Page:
By: Rebecca Heming, ’18, University Health Center Nutrition Peer Educator
Many of us love eating protein sources like chicken, pork, and red meat. But, if you’re like me, fish doesn’t always end up on the plate. The current Dietary Guidelines recommends that we enjoy fish twice per week. With only a little bit of effort, it’s easy to start including fish in your diet and begin reaping the benefits! Fish can be very inexpensive and easy to cook.
So let’s dig in!
5 Fabulous Benefits:
- Fish provides us with both vitamin D, which is needed to absorb calcium, build bones, and maintain bone health and strength, and omega-3 fatty acids. Omega-3 fatty acids are great because they can:
- Protect your heart from developing potential fatal cardiac arrhythmias
- Lower blood pressure and heart rate
- Improve blood vessel functions
- Lower triglycerides
- Reduce inflammation
- Play a role in developing a baby’s brain and nervous system
- Eating fish can help reduce your risk of dying from heart disease by more than a third.
- Moderate evidence suggests that eating plans which contain fish can reduce obesity.
- Consuming fish may aid in muscle and immune system functions.
- By regularly eating fish, you may also protect yourself against cancer and osteoporosis.
Where to Find Fish:
- On Campus: You can find a variety of fish options throughout campus. Examples include:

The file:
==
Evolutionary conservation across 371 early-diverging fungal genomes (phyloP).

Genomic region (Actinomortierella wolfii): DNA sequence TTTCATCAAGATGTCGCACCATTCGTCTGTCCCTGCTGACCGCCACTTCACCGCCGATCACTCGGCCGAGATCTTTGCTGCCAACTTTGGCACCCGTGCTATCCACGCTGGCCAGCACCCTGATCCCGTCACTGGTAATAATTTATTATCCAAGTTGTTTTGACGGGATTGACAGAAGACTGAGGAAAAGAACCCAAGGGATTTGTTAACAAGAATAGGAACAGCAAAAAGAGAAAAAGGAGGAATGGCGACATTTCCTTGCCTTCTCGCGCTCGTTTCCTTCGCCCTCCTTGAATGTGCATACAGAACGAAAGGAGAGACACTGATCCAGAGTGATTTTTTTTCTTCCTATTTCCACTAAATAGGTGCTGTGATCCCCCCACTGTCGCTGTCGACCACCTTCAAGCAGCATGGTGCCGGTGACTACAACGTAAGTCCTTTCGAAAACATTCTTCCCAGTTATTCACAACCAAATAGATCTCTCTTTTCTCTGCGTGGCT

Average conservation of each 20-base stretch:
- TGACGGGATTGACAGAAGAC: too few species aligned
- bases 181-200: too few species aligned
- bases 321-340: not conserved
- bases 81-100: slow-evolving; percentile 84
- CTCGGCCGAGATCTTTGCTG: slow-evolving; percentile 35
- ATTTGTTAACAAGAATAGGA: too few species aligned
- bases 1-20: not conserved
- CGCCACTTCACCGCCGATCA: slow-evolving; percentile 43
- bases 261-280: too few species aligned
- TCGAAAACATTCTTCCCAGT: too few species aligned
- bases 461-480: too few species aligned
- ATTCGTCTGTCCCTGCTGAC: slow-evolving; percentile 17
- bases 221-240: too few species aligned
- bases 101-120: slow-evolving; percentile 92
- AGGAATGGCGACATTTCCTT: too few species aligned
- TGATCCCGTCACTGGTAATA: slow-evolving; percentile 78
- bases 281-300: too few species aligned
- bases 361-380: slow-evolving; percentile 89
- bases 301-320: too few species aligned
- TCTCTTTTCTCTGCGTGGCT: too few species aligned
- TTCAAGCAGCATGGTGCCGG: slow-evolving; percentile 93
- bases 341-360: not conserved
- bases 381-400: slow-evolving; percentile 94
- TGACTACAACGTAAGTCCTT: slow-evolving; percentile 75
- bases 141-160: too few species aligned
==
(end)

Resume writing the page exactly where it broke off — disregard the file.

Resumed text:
- At the South Campus Diner, find options like cod, salmon, and tilapia under Emma’s Special.
- The Diner serves fish such as catfish, tilapia, and cod. Did you know, eating catfish helps restore the Chesapeake Bay?
- Adele’s serves up both stuffed salmon and yummy grilled salmon skewers.
- If you love sushi, you can pick some up at Sushi by Panda in the Stamp or at various cafes around campus like Rudy’s, Applause, Kim Kafe, and many others.
- More of a fast food fan? Try a sandwich with tuna at Subway or a Filet-O-Fish at McDonalds!
- Off Campus: If you are not finding what you are looking for on campus, or just desire a change of scenery, several restaurants located near campus also serve up some great fish.
- Terrapins Turf
- Sir Walter Raleigh Inn
- Joe’s Crab Shack
- Lastly, grocery stores sell canned tuna and salmon which can be incorporated into your meals or snacks!
Alternatives for Vegans and Non-Fish Lovers
Even if you don’t like fish or just choose not to consume it, you still need to get your vitamin D and omega-3 fatty acids in your diet! A couple of quick tips will have you on your way:
- Look for fortified foods such as milk.
- Try enriched foods like pastas, bread, cereal, flour, and oatmeal.
- Find omega-3 fatty acids in nuts and seeds, such as walnuts, chia seeds, and flaxseed.
- Vitamin D can be found in mushrooms, eggs yolks, and in fortified products.
What’s one strategy you can try this week to increase your omega-3 fatty acid intake?